The scarcity of vehicle parking (relative to other commercial developments) hasn’t scared away tenants or visitors. Just the opposite – the building vacancy rate is 4%, which is the highest occupancy of any district in the state. Employment grew steadily, even during the post 2008 recession. Visitor trips grew from 15 million to 20 million per year. The district plans to add another 4,000 housing units, to further improve travel mode share by enabling people to live close to work.
Helping people choose not to drive
The Lloyd District’s Transportation Management Association has a staff of 5 people, on a budget of $450,000 per year, who provide support programs to reduce solo driving. More than one third of the revenue comes from the property owners in the Business Improvement District. About a third of the revenue comes from parking meters. Other funding sources include regional grant funding and a commission on transit pass sales.
For employees and residents new to the public transit system, staff will help a new rider plan a trip, and will provide a “buddy” to ride a bus for a few days. There are carpooling and carshare programs. A “Commuter Connection” store sells bike gear, provides bike repair services, and lends bikes and helmets. There are regular educational events where employees learn about transit, bicycling, and walking options. There is a “commuter rewards” program with monthly prizes for people who commute without driving alone. The Transportation Management Association conducts a transportation survey for the entire district, and generates a custom report annually for each business.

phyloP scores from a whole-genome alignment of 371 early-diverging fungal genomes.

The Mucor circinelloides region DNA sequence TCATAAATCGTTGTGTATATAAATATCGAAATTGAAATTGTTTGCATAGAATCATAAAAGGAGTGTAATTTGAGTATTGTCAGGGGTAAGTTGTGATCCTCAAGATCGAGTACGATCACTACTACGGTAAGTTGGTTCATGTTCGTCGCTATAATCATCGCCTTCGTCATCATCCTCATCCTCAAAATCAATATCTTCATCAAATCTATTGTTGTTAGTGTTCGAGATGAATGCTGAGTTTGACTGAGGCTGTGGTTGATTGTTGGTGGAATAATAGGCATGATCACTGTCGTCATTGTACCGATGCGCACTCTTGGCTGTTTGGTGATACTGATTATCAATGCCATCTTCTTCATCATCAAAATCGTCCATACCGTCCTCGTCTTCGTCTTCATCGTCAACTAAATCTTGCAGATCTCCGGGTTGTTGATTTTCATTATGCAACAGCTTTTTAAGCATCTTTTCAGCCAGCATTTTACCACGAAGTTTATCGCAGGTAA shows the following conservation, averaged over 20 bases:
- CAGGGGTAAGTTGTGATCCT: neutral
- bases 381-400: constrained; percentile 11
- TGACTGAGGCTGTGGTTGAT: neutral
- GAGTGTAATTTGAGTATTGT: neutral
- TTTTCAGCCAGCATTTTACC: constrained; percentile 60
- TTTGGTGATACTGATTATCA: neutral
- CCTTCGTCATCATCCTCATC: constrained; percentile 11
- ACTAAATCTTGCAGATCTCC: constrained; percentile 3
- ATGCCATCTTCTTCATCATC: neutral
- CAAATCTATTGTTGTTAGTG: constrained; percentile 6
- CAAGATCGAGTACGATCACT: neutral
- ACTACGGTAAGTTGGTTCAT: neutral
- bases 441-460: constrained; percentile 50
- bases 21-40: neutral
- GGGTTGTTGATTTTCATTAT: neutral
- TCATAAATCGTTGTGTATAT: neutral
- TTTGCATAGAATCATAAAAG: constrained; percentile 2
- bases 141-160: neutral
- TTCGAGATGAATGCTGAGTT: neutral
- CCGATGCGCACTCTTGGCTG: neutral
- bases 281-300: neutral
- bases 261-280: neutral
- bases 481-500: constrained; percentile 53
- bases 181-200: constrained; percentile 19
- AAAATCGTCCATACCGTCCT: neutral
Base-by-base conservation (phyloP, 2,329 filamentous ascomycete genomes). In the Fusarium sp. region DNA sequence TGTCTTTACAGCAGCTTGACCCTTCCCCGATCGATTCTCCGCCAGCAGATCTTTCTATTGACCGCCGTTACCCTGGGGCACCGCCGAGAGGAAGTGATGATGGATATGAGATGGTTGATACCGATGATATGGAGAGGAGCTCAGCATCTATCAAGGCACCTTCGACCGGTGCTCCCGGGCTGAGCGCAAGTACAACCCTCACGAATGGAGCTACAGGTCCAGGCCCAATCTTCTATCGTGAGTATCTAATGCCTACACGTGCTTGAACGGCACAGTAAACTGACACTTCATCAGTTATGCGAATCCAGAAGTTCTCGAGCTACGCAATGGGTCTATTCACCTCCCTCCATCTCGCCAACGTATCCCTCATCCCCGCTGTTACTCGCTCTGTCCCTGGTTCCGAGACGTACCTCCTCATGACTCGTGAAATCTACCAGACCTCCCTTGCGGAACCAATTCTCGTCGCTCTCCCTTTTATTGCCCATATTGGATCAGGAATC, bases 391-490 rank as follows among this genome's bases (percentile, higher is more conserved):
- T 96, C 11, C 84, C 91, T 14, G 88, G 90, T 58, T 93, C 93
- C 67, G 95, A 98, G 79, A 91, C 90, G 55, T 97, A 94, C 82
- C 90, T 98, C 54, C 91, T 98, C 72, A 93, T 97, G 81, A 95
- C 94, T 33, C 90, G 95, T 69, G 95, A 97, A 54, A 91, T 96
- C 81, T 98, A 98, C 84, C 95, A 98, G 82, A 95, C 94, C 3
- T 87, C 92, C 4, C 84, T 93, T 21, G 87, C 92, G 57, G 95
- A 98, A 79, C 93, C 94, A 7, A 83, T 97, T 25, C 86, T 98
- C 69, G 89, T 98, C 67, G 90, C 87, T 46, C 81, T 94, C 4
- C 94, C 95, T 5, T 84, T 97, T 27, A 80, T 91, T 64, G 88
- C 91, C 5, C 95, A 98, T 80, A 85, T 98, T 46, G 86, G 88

These robust services are familiar in large, forward-looking corporations such as Google and Facebook. But they are very rare elsewhere. The Transportation Management Association provides these services to all of the businesses and employees in the district, including low-wage retail and service employees.
The secret to success – committing to the goal
Rick WIlliams, the Executive Director of the Lloyd District Transportation Management Association, says following this simple three step process ensured success:
1) Agree on the problem. The stakeholders agreed that they wanted to see employment growth in the district without worsening traffic congestion on nearby streets and highways.
2) Set a goal that solves the problem. The Lloyd district set a goal of 33% non drivealone mode share
3) Commit to the goal. The businesses in the Lloyd district needed to commit to the plan in order to build new buildings and add jobs.
More than that, the stakeholders had to believe that travel mode share is a variable – that it can be modified with sensible, well-designed, well-priced transit and bicycling services and infrastructure that give workers competitive alternatives to driving. In most of the United States, it is taken as a fact of life that most workers will commute by automobile. The status quo is seen as the preferred lifestyle, the natural result of a “car culture”, so efforts are not taken to give residents convenient and cost-effective alternatives.
The stakeholders also had to commit to controversial changes such as charging for formerly free vehicle parking, and limiting the amount of parking spaces for new developments. These choices paid off. More jobs and shoppers were attracted using cheaper programs and infrastructure (transit service, bike lanes, bike parking, etc) than if typical auto-oriented developments had been built.
Last but not least, the Lloyd Business District took proven, powerful transportation management tools, that are currently used by the largest and wealthiest employers, and made them available to smaller businesses and diverse employees. This enabled them to achieve ambitious traffic-reduction results for the whole area.
With ambitious goals, firm commitments, and effective collaboration, it is possible to make very large changes in the mix of transportation services that people use.